About Me

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Riverside County, California, United States
I am a native of Illinois and grew up in Wilmette, a northern suburb of Chicago. I have one sibling, an older brother. After dropping out of college, I moved to California in 1973 with my first husband. I married my present husband, Butch, in 1977 and got 4 children in the deal. They have gone on to make me a grandmother 24 times over and a great-grandmother of 13. Three years after I married Butch I returned to school. I got my bachelors and masters degrees in speech communication and was a professor in that field for 13 years. I retired in 2001 to return to school and get my doctorate in folklore. Now I meld my two interests - folklore and genealogy - and add my teaching background, resulting in my current profession: speaker/entertainer of genealogically-related topics. I play a number of folk instruments, but my preference is guitar, which I have been playing since 1963. I am a Board Certified genealogist and more information on all this, as well as direct contact info, is on my Circlemending website.

Friday, August 12, 2011

A music break - the Theremin

Last week I was watching History Detectives (I love that show) and they featured a Theremin. I had had a little exposure to the concept of a Theremin in the past when my husband explained that it is similar in sound to the saw (which he plays so very well). The sound is truly like a saw, but it is an electronic instrument.

I am not really the person to explain this instrument or its operation - check the information on Wikipedia for that. When I read the listing of movies that have made use of the Theremin in the background music, I wonder how many times I was hearing a Theremin when I thought I was listening to a saw. The sound is unique - check that out on YouTube, as played by its inventor, Leon Thermin. There's also a great version of "Over the Rainbow" on the Theremin, played by Peter Pringle . . . my husband loves to play that song on the saw and it sounds very much like the Theremin version. Wonder what they would sound like together? Well, maybe not.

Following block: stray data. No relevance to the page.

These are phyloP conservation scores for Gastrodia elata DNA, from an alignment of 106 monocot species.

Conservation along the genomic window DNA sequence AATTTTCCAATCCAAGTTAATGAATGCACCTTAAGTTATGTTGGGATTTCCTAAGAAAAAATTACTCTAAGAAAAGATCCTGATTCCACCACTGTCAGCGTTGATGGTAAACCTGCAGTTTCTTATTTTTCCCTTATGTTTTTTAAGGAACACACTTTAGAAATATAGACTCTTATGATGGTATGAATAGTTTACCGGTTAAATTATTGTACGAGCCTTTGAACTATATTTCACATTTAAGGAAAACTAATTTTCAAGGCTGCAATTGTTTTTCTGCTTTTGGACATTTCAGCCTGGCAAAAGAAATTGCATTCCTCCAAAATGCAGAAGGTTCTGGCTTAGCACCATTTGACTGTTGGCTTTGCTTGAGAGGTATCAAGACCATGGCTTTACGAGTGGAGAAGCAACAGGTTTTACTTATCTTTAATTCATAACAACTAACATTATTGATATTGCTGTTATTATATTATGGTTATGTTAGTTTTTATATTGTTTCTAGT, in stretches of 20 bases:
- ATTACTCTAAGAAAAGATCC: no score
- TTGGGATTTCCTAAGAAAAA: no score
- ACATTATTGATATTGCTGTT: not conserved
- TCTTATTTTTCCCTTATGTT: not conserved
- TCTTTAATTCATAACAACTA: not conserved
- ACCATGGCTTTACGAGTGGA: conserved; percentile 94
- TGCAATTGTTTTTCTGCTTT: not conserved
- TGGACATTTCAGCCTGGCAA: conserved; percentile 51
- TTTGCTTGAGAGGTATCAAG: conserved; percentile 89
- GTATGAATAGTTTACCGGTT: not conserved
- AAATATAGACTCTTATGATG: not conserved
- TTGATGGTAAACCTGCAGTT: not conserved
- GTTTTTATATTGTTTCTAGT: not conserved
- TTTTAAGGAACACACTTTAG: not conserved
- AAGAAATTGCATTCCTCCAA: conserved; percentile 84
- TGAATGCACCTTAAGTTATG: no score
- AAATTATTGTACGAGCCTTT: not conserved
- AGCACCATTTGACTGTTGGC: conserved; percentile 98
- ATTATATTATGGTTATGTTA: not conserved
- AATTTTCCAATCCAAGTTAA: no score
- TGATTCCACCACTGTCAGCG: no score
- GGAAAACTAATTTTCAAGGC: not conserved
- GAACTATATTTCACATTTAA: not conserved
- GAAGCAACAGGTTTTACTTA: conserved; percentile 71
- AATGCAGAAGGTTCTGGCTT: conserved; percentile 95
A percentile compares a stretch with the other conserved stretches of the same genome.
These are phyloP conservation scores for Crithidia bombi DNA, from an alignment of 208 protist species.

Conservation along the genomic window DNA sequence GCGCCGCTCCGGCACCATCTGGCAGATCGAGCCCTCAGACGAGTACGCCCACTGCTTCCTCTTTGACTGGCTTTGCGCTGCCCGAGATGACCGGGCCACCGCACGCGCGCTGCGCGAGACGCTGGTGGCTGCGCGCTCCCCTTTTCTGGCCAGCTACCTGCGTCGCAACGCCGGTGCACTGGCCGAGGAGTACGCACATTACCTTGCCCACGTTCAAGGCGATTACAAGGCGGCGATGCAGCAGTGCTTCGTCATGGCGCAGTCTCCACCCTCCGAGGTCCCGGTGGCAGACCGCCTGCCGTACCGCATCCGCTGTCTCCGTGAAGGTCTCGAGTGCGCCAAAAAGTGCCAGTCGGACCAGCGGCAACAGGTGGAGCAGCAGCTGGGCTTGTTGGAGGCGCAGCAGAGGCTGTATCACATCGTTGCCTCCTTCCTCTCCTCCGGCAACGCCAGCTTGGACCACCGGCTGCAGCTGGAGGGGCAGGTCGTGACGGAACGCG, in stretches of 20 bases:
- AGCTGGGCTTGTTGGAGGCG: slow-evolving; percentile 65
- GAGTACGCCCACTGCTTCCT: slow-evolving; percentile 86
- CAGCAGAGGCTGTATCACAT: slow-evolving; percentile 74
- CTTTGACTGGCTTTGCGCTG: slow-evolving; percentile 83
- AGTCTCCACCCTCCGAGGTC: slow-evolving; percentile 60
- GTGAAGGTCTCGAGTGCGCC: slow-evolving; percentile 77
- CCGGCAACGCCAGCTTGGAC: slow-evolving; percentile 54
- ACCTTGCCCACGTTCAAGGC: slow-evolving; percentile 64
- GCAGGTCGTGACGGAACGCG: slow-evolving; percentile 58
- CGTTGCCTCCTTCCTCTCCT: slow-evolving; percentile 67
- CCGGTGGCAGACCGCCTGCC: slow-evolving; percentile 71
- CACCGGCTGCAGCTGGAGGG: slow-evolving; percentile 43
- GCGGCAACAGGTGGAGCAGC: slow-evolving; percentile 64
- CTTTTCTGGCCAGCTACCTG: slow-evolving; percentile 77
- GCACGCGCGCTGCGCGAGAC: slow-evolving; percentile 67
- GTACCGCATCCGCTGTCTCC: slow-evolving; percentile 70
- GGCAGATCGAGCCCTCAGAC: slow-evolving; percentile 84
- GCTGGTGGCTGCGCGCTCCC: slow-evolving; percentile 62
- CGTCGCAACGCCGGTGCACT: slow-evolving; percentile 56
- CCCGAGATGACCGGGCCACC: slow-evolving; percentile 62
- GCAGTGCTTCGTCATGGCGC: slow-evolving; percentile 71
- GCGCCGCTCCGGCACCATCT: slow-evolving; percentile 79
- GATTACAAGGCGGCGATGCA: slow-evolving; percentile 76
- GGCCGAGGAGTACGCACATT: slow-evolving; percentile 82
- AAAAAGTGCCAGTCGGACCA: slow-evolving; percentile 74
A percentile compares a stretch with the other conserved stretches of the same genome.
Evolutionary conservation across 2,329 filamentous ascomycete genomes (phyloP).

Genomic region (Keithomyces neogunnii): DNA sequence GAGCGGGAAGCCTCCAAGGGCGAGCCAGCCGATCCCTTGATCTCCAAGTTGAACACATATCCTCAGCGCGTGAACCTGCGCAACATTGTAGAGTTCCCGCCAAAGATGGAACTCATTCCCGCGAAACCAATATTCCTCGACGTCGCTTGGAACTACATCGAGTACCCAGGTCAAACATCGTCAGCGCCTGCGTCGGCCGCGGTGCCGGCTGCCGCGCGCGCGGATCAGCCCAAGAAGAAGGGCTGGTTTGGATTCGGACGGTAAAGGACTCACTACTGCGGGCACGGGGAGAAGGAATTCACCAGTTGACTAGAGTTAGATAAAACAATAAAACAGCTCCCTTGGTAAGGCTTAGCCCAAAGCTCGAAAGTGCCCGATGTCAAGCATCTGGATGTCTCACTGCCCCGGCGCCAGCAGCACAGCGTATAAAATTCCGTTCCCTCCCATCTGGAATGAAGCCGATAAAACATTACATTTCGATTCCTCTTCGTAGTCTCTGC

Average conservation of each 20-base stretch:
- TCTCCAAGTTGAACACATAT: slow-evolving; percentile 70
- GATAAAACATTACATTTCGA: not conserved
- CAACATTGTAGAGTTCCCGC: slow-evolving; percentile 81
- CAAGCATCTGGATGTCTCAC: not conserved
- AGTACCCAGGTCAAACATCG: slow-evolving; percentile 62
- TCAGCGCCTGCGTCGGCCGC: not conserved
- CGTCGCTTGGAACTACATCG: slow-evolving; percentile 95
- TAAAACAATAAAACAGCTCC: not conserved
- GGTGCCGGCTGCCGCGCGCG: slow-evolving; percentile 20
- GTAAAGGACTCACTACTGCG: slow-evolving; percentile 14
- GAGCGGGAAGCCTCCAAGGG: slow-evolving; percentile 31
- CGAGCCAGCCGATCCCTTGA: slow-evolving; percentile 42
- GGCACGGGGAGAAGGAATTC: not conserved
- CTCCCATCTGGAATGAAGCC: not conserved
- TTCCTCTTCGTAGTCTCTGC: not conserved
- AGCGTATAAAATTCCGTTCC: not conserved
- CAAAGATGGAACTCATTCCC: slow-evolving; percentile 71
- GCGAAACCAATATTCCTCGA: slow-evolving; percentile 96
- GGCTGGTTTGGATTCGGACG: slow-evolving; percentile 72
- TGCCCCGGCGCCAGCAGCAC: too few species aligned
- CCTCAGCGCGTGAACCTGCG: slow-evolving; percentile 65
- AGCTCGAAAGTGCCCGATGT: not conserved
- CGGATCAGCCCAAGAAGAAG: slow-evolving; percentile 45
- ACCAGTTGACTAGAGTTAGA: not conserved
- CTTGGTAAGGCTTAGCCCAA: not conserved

It is a very visual instrument - the player with good technique appears to do a hand-ballet over the components to create the music. Impressive. Of course, now I think we should get a Theremin to make our instrument collection even more complete (no, it will never be finished!). Anyway, if you haven't seen one or heard one, check out those links and others they will take you to so you can add to your musical education!

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